Has the post-election stock market crash already begun?
Is this rush for the exits going to turn into a stampede? Stock prices have been plummeting in recent days, and most of the talking heads on television have been blaming the declines on the COVID-19 pandemic. Yes, it is true that the number of confirmed cases in the United States is spiking again, but I don’t think that alone is enough to account for what we have been witnessing. Instead, I believe that the primary reason why stocks have been tumbling is because there is so much uncertainty about what is going to take place next week. Investors hate uncertainty, and it appears that many of them would prefer to be on the sidelines rather than gamble on the outcome of this election.
On Wednesday, the Dow Jones Industrial Average was down another 943 points, and that was the worst day that we have seen since June 11th…
Overall, stock prices have now fallen for four trading sessions in a row.
Will Thursday make it five?
I just can’t see a whole lot of investors wanting to jump into the market right before Election Day. Many have warned that an extended period of time when we don’t know the winner of the presidential election would be a “nightmare scenario” for investors, and right now it appears to be quite likely that we are headed for just such a scenario.
Yes, it is still possible that we could witness a landslide victory for either Joe Biden or Donald Trump that would bring the race to a conclusion very rapidly, and such an outcome would be greatly welcomed by the financial markets.
Unfortunately, it is probably much more likely that the election results will be bitterly contested, and the counting of mail-in ballots and legal fights over which votes to count could take weeks to resolve.
And when it is all over, that is when things could get really interesting. There will be tens of millions of Americans that will be extremely upset no matter which side wins, and we could very easily see a massive national temper tantrum.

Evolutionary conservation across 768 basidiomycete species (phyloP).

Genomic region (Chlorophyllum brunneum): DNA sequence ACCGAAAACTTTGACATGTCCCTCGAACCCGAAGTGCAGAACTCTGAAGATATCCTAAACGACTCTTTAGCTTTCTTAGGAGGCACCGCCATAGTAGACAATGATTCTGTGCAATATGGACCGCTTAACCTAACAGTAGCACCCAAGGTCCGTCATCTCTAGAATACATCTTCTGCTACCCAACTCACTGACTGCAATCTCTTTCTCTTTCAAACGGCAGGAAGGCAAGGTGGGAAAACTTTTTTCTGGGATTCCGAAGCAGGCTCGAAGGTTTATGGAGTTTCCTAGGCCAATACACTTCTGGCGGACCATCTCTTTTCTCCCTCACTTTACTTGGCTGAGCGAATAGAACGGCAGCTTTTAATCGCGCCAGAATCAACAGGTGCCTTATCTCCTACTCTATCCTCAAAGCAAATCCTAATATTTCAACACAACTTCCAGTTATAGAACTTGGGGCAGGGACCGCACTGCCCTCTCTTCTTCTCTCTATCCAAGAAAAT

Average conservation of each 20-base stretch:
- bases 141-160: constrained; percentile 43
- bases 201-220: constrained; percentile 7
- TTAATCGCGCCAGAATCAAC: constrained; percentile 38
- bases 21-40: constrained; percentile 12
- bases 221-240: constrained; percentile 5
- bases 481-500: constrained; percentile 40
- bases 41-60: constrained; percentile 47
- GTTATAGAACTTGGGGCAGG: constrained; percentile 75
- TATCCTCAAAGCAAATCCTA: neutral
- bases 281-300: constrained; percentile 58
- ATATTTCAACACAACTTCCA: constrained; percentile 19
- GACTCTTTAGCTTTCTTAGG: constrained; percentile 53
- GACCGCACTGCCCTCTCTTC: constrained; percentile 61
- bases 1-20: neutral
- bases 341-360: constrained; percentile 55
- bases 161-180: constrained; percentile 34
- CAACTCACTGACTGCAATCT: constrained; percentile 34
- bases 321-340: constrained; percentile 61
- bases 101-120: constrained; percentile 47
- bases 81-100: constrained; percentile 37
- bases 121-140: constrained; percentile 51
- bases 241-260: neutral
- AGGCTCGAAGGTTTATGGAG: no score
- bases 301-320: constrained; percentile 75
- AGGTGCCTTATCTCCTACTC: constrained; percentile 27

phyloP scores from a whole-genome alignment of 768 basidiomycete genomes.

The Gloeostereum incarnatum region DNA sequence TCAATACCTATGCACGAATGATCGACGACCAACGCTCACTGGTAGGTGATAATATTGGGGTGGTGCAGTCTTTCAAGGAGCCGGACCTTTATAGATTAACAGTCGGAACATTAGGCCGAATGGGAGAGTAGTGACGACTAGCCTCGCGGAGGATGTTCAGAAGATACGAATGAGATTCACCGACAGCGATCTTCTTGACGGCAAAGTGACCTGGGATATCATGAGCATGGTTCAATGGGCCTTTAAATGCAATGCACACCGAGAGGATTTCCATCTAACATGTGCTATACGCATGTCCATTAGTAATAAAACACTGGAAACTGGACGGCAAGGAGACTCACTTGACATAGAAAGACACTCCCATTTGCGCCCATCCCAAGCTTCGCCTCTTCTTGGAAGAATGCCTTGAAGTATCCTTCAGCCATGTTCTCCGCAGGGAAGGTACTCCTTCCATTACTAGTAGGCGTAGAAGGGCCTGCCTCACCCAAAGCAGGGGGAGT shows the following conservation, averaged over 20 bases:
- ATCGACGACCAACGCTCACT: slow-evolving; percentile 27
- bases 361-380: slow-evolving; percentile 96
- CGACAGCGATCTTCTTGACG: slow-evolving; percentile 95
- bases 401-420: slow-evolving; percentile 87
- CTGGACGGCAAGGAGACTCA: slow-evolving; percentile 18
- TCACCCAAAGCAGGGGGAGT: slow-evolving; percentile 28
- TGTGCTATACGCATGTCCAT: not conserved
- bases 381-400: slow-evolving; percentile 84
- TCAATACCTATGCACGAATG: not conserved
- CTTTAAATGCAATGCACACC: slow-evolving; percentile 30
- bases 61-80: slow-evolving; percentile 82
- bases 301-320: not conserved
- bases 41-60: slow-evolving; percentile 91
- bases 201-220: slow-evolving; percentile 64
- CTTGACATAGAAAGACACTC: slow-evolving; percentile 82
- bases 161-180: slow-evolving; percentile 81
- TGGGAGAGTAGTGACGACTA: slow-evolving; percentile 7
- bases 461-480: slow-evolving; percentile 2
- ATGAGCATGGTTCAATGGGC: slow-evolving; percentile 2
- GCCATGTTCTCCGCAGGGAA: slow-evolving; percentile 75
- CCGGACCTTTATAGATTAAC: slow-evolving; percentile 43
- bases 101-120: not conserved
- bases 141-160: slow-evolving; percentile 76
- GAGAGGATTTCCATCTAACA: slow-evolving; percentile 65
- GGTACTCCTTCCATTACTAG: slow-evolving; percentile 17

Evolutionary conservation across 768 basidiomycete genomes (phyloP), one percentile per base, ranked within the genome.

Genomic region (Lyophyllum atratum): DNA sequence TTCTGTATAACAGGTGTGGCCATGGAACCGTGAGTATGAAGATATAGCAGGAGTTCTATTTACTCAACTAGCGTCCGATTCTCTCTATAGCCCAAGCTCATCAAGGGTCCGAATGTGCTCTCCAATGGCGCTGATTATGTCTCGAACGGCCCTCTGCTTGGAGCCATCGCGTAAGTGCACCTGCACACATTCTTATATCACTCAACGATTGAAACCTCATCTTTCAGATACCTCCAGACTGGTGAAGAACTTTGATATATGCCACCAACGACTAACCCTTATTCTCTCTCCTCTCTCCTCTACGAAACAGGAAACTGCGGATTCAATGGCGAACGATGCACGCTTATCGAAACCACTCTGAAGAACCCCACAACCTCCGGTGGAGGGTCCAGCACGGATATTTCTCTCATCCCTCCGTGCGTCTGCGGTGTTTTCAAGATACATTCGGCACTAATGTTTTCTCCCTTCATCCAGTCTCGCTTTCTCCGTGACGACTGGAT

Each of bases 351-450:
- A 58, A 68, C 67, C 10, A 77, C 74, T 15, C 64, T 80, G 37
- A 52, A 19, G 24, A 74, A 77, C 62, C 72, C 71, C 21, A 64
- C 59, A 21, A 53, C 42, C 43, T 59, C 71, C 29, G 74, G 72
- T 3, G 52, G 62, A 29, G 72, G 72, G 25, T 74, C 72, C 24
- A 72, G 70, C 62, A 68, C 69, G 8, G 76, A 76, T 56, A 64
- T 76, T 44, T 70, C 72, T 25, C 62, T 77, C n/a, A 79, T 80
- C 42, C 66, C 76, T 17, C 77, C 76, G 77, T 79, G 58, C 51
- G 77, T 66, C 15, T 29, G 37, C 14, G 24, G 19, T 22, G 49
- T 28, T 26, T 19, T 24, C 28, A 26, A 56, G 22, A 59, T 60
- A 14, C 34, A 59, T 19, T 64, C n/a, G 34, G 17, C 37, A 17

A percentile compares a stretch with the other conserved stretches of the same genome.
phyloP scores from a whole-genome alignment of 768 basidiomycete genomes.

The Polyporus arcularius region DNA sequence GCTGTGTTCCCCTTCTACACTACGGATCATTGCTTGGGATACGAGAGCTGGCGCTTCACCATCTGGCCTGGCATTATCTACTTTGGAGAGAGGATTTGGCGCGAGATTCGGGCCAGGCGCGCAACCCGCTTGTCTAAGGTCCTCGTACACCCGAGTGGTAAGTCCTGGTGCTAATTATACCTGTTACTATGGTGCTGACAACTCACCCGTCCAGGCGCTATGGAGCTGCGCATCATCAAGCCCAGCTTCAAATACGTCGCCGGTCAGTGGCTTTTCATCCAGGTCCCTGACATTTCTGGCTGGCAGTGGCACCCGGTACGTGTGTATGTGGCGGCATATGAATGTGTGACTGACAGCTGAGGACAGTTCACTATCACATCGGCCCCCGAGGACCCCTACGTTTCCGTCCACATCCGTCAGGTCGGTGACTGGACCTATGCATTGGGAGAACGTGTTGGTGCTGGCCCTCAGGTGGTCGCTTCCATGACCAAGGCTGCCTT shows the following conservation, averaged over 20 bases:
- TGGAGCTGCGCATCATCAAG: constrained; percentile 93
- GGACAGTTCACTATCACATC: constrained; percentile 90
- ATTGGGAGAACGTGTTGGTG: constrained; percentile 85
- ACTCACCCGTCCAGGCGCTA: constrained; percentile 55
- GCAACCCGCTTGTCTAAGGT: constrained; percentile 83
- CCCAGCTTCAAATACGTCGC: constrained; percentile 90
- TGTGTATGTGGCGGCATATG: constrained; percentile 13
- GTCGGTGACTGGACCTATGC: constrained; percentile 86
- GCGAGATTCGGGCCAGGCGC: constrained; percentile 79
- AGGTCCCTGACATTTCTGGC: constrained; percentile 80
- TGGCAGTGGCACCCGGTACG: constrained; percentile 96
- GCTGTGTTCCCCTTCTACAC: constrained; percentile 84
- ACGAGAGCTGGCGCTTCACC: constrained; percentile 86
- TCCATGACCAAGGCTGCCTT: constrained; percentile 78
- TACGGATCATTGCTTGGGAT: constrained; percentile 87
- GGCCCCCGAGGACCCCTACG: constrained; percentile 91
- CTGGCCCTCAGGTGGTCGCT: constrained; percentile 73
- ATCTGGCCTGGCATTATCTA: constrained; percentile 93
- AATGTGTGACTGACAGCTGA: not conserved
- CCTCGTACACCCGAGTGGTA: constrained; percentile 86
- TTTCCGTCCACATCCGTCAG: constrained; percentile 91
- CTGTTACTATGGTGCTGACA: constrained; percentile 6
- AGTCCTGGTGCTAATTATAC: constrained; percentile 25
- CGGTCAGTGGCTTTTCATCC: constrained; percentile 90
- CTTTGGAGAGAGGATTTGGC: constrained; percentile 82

In the past, presidential elections have often resulted in significant stock market rallies, but this time around I think that it is quite likely that the opposite will be true. Chaos in the streets is likely to be accompanied by chaos in the financial markets, and once stock prices start falling they could potentially tumble quite a long way.
Meanwhile, health authorities are telling us that the number of confirmed COVID-19 cases is starting to rise aggressively, and this is creating a whole lot of fear…
In particular, many investors are deeply concerned that a new wave of lockdowns could crush the U.S. economy once again. According to CNBC’s Jim Cramer, more lockdowns without more stimulus money from the federal government would be disastrous for the financial markets…
Of course the real economy has never recovered from the lockdowns that were instituted earlier this year.
For example, Boeing just announced that they will be laying off more workers than originally projected…
And small businesses continue to suffer greatly all over the country as well.
If you can believe it, one recent survey found that a whopping 34 percent of all small businesses in America were not able to pay all of their rent for the month of October…
There is no way that anyone should be using the word “recovery” to describe what we are witnessing. When a third of all small businesses cannot even pay rent, that indicates that we are in a full-blown economic depression.
Earlier this year, the Federal Reserve pulled out all the stops in order to support the financial markets and the economy, but now even CNBC is admitting that the Fed is just about out of ammunition…
So what is the Fed going to do if there is another huge wave of lockdowns all across the nation?
And what is the Fed going to do if there is another huge wave of rioting, looting and violence like we are currently witnessing in Philadelphia?
This election has the potential to be the spark that begins a very dark chapter in our history.
If things take a really bad turn, a stock market collapse may end up being among the least of our problems.
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